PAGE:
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Title: Restless hearts : a thomistic analysis of Jung’s theory of individuation
Authors: Debono, Mariana (2020)
Keywords: Jung, C. G. (Carl Gustav), 1875-1961 -- Criticism and interpretation
Thomas, Aquinas, Saint, 1225?-1274 -- Criticism and interpretation
Individuation (Philosophy)
Self (Philosophy)
Self-knowledge, Theory of
Image of God
Issue Date: 2020
Citation: Debono, M. (2020). Restless hearts: a thomistic analysis of Jung’s theory of individuation (Bachelor's dissertation).
Abstract: A burning bush. A voice on a mountain. A mountain itself. A ‘man’ whose face has been lost to time, subsisting only in the minds and hearts of some, in a tatter of rags and in a polyphony of carvings, illustrations, etches and sketches, of which the only common theme seems to be an adherence to a principle of holiness. Indeed, there is an apparent facelessness to God. And so, God becomes a thing so much like the self, something to be unpackaged, explored, related to, the sum of which broadly and very simplistically emerges for us in four questions: "Who am I?”, “Who is God, does He exist, and, what has He to do with me?” Their significance may be evident, their complementarity less so. What does self-knowledge have to do with God? And, what does God have to do with self-knowledge? What exactly, if any, is the relationship between personal flourishing and God? Both Carl Jung and Thomas Aquinas may be regarded as grappling with questions featuring the nature of the self, self-knowledge, and the self’s relation to God. In this paper we shall attempt to explore and unpack the manner in which both thinkers, in their own way, address such questions, paying specific attention to Jung’s notion of individuation and Thomas’ view of human flourishing in a manner that will hopefully outline the differences and similarities that subsist between the two.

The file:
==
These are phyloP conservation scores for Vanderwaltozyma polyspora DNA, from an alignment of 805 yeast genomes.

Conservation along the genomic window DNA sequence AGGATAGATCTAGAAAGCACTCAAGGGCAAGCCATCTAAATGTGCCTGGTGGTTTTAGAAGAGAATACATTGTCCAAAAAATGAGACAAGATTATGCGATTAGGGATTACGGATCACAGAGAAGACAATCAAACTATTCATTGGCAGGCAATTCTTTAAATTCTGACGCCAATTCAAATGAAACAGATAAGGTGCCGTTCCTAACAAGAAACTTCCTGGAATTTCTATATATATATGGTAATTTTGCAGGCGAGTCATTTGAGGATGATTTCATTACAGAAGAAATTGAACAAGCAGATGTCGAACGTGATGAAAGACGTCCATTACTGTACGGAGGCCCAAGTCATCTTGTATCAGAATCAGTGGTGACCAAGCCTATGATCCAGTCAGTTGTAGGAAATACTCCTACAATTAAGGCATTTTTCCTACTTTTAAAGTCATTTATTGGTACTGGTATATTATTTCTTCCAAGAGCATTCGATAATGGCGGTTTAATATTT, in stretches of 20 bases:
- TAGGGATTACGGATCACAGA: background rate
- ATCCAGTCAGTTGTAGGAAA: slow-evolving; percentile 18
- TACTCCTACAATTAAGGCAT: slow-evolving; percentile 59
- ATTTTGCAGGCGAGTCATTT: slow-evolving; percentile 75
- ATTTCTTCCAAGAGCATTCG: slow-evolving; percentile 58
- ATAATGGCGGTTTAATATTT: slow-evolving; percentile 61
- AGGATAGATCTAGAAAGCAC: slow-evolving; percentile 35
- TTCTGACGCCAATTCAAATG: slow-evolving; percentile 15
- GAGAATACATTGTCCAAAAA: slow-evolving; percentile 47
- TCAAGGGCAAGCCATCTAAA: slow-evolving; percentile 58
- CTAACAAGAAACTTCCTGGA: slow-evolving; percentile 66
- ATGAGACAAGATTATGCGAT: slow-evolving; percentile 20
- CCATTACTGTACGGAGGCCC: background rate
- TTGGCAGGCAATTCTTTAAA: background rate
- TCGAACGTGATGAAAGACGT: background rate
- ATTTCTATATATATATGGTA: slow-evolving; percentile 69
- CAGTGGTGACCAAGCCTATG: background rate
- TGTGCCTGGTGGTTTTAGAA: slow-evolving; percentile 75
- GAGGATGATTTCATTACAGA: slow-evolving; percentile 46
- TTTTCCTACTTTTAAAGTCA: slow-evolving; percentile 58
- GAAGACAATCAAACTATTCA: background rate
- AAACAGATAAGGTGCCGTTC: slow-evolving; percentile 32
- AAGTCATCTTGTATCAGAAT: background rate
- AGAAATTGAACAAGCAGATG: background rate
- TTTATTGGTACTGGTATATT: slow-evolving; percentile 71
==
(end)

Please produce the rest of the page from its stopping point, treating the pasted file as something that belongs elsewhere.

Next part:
Description: B.A.(HONS)PHIL.
Appears in Collections:Dissertations - FacArt - 2020
Dissertations - FacArtPhi - 2020

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